In response to vascular injury, the hemostatic system triggers platelet aggregation and initiation of the coagulation cascade, primary and secondary hemostasis, respectively, to prevent bleeding. The coagulation cascade initiated via tissue factor - the extrinsic pathway, or contact - the intrinsic pathway, converges into a common pathway leading to formation of insoluble fibrin clots. A fibrinolytic cascade follows coagulation to lyse fibrin and protect against blood clotting. Several anticoagu
lant systems are in place to tightly regulate coagulation. An important system is represented by the protein C anticoagulant pathway, whose roles beyond the control of coagulation are emerging. The anticoagulant actions prevent thrombosis while the more recently discovered cytoprotective actions prevent vascular damage and stress.
Proteolytic activation of protein C (Proc) is carried out by thrombin/F2 bound to the membrane receptor thrombomodulin (Thbd). F2 is the last protease of the coagulation cascade; its binding to Thbd obscures the procoagulant site - exosite 1, converting it to an anticoagulant factor. Binding of protein C to its receptor, Procr, anchors it to the endothelial surface, allowing for its presentation to the thrombin-thrombomodulin complex and subsequent activation. As an anticoagulant, activated protein C (Proc_act) dissociates from Procr (Proc_act_diss) and, assisted by protein S cofactor, effectively inactivates coagulation cofactors 5a and 8a. F8a is the cofactor for coagulation factor 9a in the 'tenase complex'; F5a is the cofactor for coagulation factor 10a in the 'thrombinase complex'. Both protein C and protein S cofactor are vitamin K-dependent (VKD) proteins. Vitamin K serves as a cofactor in the reaction that modifies specific glutamine (Glu) residues to gamma-carboxyglutamate (Gla) residues. Glas (10 to 12) in the amino terminal Gla domain (click to access the PFAM entry) mediate the reversible, calcium-dependent binding to negatively charged phospholipids (phosphatidylserine or phosphatidic acid) of membranes. With each modified residue, a reduced form of vitamin K is oxidized and is then converted back, to provide the necessary cofactor for the next reaction - the metabolic pathway is known as the vitamin K cycle. Also VKD proteins are the coagulation factors F2, F7, F9 and F10, and several other proteins. The localization of coagulation factors and regulators of coagulation at/near sites of vascular injury is crucial for proper hemostatic function.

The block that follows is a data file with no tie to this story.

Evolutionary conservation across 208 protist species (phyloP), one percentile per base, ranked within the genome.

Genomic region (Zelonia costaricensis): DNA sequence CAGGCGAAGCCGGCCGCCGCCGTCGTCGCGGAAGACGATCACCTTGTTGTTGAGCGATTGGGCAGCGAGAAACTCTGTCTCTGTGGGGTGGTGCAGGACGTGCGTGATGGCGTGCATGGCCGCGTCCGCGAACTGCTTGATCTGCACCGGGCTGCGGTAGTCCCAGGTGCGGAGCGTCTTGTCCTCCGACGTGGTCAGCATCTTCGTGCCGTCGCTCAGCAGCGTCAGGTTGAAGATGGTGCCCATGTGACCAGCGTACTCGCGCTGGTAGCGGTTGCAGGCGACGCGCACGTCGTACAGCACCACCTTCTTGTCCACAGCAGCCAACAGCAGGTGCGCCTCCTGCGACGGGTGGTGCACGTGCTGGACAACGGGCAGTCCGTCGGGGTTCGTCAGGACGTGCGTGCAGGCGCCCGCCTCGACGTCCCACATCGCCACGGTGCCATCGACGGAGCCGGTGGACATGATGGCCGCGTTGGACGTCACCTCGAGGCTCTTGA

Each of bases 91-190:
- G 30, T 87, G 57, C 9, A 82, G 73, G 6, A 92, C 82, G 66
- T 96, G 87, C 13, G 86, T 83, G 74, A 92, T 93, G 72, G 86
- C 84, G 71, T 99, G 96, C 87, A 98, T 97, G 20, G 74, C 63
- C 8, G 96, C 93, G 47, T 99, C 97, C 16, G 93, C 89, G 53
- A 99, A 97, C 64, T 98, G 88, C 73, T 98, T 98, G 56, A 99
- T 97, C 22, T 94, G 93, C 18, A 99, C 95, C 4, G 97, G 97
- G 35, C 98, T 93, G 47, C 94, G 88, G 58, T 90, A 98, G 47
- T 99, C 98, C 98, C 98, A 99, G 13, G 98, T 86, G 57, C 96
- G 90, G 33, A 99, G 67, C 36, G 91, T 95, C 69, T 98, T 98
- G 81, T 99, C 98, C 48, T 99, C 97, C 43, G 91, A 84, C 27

In a different role, Proc_act bound to Epcr prompts cytoprotective actions via activation of protease-activated receptors (PARs). PARs are G protein-coupled receptors (GPCR) involved in many responses and can elicit distinct downstream events depending on the identity of the protease and cellular environment; the alternative outcomes are referred to as 'biased signaling'. Of the four members, primarily Par1/F2R, but also Par3/F2Rl2, are targets. These receptors are also targets of thrombin/F2; however, the effects elicited by Proc and F2 are not only different, they are divergent. Cytoprotective effects elicited by Proc-Epcr include antiapoptotic, anti-inflammatory and endothelial barrier stabilization. In contrast, thrombin-elicited effects are pro-inflammatory and barrier destabilizing. The alternative outcomes - 'biased signaling', result from cleavage of receptors at different sites by different proteases, yielding new, and distinct N-terminal tethered agonists, associated conformations and allosteric modulations, as well as distinct conformations receptors can have in the membrane environment. The Proc cleavage site in Par1 is different from the 'canonical' cleavage site of thrombin.